For the past decade, Whalen has also helped bring visiting female Afghani judges to the area to foster international understanding and cultural exchanges.

The Kids’ Fun Race, for children up to 12, begins at 11 a.m. Prizes include ice cream, movie passes to Falls Cinema, video rentals, miniature golf at Hidden Acres Campground, and ribbons.

A luncheon of chicken barbecue and other dishes, including a vegetarian option, starts at 11:30.

Noon brings the deadline for the veggie contest. Categories include such late-summer fair favorites as artistic flower arrangements, the heaviest tomato, and the longest zucchini.

For the vegetable sculpture portion of the contest, the event guide instructs participants to dress up a vegetable or “do anything creative and legal.”

No fair is complete without big, bold, brassy musical entertainment, and the Grafton Cornet Band delivers traditional band music from noon to 1:15 p.m.

The Grafton Cornet Band was organized in March 1867 at the home of Vestus Wilbur in Grafton. According to the band’s website, the band is still going strong and is giving the town of Grafton “the distinction of having an organized cornet band in continuous service longer than any other similar organization in Vermont.”

After the kids have lined up with their vegetable creations, entertainment continues until 2 p.m. with face painting, bubble magic, fortune telling, a bean-bag toss, and an event billed as “The Chop-O-Matic: Play Whack the Corn Cob!”

These events take place on the north side of the church, on a grassy patch in the shade.

Marvel at the talents of local friends and neighbors at 2 p.m. with the community talent show. Veggie contest awards are announced afterward, and this is when final bids are due for the silent auction and the golden elephant clearance sale begins.

Festivities wind down at 3.

Organizers say proceeds support church operations and other community endeavors.

Latham and fair organizer Jenny Holan highlighted the anti-hunger initiatives benefitting from revenue earned at the fair. Beneficiaries include Our Place Drop In Center in Bellows Falls, Southeastern Vermont Community Action, the church’s emergency food fund, and its Manna Collection, which collects money year-round to purchase grocery store gift cards at Christmastime for food-insecure community members.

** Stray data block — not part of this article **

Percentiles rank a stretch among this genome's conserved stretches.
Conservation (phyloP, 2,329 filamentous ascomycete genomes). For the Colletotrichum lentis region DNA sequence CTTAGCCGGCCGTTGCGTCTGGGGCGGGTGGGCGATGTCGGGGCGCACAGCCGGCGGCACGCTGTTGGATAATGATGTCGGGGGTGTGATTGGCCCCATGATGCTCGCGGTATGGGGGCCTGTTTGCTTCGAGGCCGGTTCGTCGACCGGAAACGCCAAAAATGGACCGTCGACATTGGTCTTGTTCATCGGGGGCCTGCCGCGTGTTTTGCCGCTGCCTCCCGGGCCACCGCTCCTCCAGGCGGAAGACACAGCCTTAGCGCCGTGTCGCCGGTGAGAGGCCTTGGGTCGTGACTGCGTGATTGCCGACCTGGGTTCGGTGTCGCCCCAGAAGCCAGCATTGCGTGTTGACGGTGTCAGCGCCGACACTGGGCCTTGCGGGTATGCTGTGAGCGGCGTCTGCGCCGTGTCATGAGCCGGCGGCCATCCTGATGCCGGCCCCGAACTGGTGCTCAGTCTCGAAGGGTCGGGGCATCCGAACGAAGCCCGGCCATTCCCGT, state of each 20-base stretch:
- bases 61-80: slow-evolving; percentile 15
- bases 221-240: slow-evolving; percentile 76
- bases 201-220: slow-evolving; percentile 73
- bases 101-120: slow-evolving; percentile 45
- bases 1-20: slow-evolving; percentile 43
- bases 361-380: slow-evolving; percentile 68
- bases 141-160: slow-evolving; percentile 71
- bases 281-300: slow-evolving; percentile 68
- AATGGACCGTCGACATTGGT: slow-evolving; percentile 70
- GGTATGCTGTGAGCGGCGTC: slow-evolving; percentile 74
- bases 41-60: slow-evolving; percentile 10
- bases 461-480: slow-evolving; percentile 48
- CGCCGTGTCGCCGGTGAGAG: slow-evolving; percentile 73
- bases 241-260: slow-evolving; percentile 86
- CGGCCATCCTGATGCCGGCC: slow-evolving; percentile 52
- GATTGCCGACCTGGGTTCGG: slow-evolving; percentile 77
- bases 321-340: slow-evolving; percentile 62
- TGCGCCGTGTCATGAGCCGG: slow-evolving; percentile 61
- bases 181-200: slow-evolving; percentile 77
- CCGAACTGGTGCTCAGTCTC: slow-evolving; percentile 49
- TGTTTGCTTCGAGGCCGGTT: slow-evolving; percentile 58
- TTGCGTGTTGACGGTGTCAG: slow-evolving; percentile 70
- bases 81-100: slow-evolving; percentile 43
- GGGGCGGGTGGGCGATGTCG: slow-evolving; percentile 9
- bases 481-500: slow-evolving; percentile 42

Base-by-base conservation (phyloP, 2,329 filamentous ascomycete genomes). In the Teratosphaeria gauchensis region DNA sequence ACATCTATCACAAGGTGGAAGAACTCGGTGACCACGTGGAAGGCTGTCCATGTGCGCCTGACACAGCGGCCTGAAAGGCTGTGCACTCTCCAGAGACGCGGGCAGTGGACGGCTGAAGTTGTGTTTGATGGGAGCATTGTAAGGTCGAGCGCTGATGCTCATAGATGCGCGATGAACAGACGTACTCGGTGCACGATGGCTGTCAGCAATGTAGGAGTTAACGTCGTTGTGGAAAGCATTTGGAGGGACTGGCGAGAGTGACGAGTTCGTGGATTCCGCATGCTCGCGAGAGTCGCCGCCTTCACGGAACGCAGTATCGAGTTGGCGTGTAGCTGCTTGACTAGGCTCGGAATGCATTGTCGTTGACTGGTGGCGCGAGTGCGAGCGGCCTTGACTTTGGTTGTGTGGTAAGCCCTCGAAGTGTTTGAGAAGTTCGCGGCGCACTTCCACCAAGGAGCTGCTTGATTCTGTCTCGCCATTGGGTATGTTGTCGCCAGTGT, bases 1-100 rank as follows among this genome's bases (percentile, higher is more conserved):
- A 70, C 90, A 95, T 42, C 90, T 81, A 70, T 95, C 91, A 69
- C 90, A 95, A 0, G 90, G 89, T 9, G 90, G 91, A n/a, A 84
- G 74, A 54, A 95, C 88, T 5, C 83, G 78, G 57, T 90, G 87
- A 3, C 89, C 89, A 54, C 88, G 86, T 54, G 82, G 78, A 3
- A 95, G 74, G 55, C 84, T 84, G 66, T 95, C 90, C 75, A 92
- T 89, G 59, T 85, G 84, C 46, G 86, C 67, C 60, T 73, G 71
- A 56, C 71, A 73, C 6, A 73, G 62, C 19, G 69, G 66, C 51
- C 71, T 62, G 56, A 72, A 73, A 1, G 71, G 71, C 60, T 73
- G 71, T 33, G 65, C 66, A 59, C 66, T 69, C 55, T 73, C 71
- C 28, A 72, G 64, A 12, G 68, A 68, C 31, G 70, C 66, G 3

As is common in small New England towns, the village church serves as meeting and practice space for local religious and secular groups.

Latham explained that some groups pay to use the church and some don’t, depending on their ability to pay. According to Holan, the River Singers meet there weekly, and Village Harmony sets its retreats at the church.

The fair also helps fund the publication of the West Parish Whistler, which is written by Latham and mailed to subscribers for free.

The Whistler’s most recent “Fair 2014 Edition” features the fair schedule, solicitations for donations, and want ads. News about locals include recent books published, interesting travels taken, and whose adult kids are home from college for the summer — and their study plans.

One resident, age 6, was excited to report that he has his first wiggly tooth.

According to fair organizer Leslie Turpin, “this little village is always ready for a good time and is willing to really do the work to pull everybody together: It’s the one event where everybody is there, and it’s for all ages, and the community really goes through a lot of work to make it happen.”

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Originally published in The Commons issue #270 (Wednesday, September 3, 2014). This story appeared on page B2.